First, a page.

The adverse environmental effects of road transport are well recognised and include: air pollution, global warming, noise and the depletion of non-renewable energy resources. The key instrument used by EU legislation for the reduction of air pollution is emission standards, reinforced by the development of environmental planning and relevant administrative structures and policies. Most EU Member States have achieved significant progress in this field. However, the situation in Cyprus in 2002 called for urgent intervention to tackle traffic-related air pollution and fuel consumption. With, for instance, no emission standards and no periodic inspection of vehicles’ emissions, there was clearly a need for Cyprus to adapt its national legislation ahead of EU membership in 2004, and to boost its administrative capacity to meet EU standards.
The LIFE-TCY project sought to bring about a reduction of vehicle-related air pollution and fuel consumption through the establishment of a legislative framework in accordance with EU practices and relevant administrative instruments and structures. Specific objectives were to:
- set-up the legislation for a) emissions and fuel economy of new vehicles and b) emissions standards for in-use vehicles;
- establish best practices for environmental planning and elaboration of a series of measures to control vehicle emissions;
- introduce ‘best action’ proposals for the administration of catalysts of vehicles;
- promote public transport; and
- propose the establishment of the necessary administrative instruments and structures and the necessary links between ministries involved.
Objective 1: The project team drew up a number of new laws covering emission standards for newly registered vehicles, the periodic inspection of in-use vehicles and fuel quality specifications, which have subsequently been implemented by the Cypriot authorities. Measures included the establishment of a Single Vehicle Approval system; the modernisation of 117 Private Vehicle Technical Inspection Centres responsible for checking the new standards for private car road worthiness; the reduction of the sulphur content in gasoline; and the establishment of strict fuel quality standards, which also covered the phase-out of leaded petrol. Such legislation will have a positive impact on reducing road traffic emissions. For example, measures of road worthiness are estimated to save up to 2,000 tonnes of carbon oxide (CO), 650 tonnes of hydrocarbons and 170 tonnes of nitrogen oxide (NO) emissions per annum.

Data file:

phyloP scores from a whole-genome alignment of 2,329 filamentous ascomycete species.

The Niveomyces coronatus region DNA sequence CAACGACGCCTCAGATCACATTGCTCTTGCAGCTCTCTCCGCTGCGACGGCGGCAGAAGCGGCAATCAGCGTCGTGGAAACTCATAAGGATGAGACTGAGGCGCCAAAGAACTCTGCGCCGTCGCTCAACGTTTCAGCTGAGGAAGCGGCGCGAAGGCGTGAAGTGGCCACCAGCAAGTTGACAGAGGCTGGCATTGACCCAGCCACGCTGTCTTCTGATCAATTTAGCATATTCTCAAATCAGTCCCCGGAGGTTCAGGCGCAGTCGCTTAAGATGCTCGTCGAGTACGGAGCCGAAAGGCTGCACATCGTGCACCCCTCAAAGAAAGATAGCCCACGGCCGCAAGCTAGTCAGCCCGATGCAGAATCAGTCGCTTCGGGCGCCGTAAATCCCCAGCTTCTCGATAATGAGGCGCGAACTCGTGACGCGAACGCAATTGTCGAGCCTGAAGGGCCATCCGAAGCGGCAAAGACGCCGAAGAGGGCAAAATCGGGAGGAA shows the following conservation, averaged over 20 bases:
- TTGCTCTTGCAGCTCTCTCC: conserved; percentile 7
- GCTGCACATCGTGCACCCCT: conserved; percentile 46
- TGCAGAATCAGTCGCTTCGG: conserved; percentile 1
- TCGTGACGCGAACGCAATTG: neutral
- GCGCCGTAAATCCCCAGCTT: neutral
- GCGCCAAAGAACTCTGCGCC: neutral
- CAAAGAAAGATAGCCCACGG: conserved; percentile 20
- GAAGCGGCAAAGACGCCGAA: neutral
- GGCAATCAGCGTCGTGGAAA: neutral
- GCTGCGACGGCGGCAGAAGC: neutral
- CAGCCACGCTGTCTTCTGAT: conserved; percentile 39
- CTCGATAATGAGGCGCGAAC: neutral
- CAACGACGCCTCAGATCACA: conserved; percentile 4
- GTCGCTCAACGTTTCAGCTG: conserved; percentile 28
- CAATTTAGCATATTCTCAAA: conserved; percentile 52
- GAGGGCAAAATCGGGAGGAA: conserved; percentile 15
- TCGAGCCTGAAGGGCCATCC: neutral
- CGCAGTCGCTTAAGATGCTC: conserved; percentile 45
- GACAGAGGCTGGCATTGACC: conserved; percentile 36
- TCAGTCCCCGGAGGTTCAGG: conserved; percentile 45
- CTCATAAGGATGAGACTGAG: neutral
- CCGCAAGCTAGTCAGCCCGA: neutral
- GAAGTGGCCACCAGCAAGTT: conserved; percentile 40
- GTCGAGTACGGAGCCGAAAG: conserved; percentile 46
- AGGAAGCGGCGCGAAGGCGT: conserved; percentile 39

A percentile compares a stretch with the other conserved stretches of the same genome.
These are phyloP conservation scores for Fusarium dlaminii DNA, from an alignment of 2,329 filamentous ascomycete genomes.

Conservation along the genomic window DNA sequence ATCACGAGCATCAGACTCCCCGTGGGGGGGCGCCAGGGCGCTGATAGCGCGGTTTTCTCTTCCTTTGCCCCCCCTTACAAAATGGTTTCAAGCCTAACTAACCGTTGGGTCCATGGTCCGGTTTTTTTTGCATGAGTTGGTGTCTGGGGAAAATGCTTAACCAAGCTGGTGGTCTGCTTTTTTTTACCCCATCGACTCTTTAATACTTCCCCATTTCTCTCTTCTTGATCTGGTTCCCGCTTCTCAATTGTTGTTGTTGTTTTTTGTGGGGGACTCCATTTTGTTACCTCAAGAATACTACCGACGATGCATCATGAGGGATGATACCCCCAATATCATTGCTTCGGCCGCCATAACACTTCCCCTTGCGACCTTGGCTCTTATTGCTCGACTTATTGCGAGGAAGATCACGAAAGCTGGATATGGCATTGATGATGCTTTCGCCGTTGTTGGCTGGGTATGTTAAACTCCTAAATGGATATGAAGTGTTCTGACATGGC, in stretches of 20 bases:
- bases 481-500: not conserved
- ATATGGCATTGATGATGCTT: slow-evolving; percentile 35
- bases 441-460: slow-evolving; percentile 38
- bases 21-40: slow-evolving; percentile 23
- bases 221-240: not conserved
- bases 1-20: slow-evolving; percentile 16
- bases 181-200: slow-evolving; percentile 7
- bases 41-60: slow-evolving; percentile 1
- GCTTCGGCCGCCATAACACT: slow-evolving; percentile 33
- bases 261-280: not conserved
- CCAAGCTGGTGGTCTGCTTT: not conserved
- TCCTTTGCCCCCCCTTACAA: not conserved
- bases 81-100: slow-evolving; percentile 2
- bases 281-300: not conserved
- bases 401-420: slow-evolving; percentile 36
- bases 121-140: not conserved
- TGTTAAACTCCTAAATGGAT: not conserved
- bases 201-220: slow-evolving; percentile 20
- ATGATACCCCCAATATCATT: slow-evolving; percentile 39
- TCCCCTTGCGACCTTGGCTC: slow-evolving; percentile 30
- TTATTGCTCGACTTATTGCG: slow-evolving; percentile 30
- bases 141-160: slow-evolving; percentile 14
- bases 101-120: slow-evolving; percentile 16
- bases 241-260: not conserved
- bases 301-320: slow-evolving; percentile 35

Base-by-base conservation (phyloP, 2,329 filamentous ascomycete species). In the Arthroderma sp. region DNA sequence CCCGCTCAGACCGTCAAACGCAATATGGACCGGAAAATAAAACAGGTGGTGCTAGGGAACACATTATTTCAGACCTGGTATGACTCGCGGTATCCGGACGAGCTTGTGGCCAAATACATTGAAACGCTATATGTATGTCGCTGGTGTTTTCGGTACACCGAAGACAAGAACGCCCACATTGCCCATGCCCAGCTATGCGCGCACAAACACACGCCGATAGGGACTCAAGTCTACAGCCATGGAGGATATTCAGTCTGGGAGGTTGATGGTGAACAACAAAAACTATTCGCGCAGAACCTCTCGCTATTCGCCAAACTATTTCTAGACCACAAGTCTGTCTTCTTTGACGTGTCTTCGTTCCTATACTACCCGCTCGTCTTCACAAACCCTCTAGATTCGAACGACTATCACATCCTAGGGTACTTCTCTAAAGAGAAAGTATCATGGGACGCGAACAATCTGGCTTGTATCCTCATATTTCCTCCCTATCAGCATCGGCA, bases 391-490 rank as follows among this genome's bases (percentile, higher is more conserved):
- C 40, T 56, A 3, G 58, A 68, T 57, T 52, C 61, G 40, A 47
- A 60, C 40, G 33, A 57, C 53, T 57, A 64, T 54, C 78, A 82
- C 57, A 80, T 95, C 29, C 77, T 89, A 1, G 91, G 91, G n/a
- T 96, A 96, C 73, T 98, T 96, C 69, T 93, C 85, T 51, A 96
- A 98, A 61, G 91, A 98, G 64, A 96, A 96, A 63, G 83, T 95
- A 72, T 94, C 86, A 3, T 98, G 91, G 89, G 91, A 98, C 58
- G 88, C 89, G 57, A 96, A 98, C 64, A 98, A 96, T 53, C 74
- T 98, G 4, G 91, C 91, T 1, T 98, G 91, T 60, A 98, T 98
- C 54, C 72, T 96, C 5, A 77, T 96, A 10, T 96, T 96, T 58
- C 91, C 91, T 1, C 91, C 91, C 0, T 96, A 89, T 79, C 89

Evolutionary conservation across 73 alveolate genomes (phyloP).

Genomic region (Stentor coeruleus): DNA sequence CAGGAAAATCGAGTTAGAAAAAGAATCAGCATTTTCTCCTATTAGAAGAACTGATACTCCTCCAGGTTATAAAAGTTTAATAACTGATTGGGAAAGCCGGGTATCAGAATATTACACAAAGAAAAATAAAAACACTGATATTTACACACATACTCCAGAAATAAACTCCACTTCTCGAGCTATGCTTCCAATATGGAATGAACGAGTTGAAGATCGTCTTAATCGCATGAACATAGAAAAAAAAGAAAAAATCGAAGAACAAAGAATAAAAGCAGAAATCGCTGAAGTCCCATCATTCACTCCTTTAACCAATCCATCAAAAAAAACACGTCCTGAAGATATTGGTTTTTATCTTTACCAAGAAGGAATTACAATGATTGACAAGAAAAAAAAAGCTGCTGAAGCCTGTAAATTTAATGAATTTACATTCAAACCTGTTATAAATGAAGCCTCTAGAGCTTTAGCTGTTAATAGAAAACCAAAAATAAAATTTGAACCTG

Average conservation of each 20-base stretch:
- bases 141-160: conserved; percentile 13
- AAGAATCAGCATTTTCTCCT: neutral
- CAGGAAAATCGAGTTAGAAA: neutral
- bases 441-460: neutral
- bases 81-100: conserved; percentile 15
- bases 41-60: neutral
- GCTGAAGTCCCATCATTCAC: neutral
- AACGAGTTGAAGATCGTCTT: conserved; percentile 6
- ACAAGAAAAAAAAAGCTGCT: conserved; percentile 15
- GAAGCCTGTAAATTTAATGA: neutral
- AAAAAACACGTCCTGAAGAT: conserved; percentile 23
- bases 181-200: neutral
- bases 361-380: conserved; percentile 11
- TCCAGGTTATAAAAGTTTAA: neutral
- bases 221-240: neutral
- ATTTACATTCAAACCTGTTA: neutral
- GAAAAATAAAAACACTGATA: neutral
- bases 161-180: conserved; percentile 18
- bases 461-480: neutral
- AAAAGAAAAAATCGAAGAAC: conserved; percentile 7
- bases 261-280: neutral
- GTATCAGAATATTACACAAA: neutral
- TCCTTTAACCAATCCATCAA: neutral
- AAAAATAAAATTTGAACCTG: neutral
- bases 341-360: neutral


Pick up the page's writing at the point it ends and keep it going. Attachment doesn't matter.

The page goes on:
Objective 2: The new taxation system has accelerated the renewal of vehicles and reduced the number of high fuel consumption cars – with sales of imported second hand cars already halved. These reforms constitute a major project success since such large structural changes are usually very difficult to achieve. They are also estimated to save at least 17,000 tonnes of CO, 7,500 tonnes of hydrocarbons and 1,300 tonnes of NO emissions per annum.
Objective 3: Through the introduction of several laws on catalytic converters, the project aimed to bring the national legislation in line with a number of EC directives. In addition, the team studied the possibility of recycling catalytic converters. However, the conclusion was that this activity was not financially viable and therefore catalytic converters should be exported for recycling. (Today, many service stations – with an economic incentive with regard to the recovery of precious metals – are exporting them to the Netherlands.)
Objective 4: The proposals of the beneficiary for the renewal of the bus fleet and more bus lanes were also agreed on by the competent authorities. Although these have not yet been implemented, the beneficiary is optimistic that funding for the required major investments will be approved and that Cyprus will have an efficient bus service within the next five years.
Objective 5: The beneficiary analysed the existing administrative structure concerning road traffic emission in Cyprus and proposed a number of reforms, which have been approved by the relevant authorities. It was decided to form a separate unit within the Ministry of Communications and Works. This constitutes a significant institutional strengthening which is expected to lead to more efficient management of road traffic emission in Cyprus. In addition to these objectives, the team carried out various dissemination activities, including training sessions on the new legislation, and the creation of a project website, video and brochures. The LIFE project was highly innovative at a national level and very successful. Most of its results, in particular the legislation and policies developed in line with EU standards, are long-term measures. The realisation of the potential benefits and their sustainability is safeguarded by the administrative instruments and structures that have been put in place. Such structures also ensure the efficient implementation of legislation and enable progress to be monitored.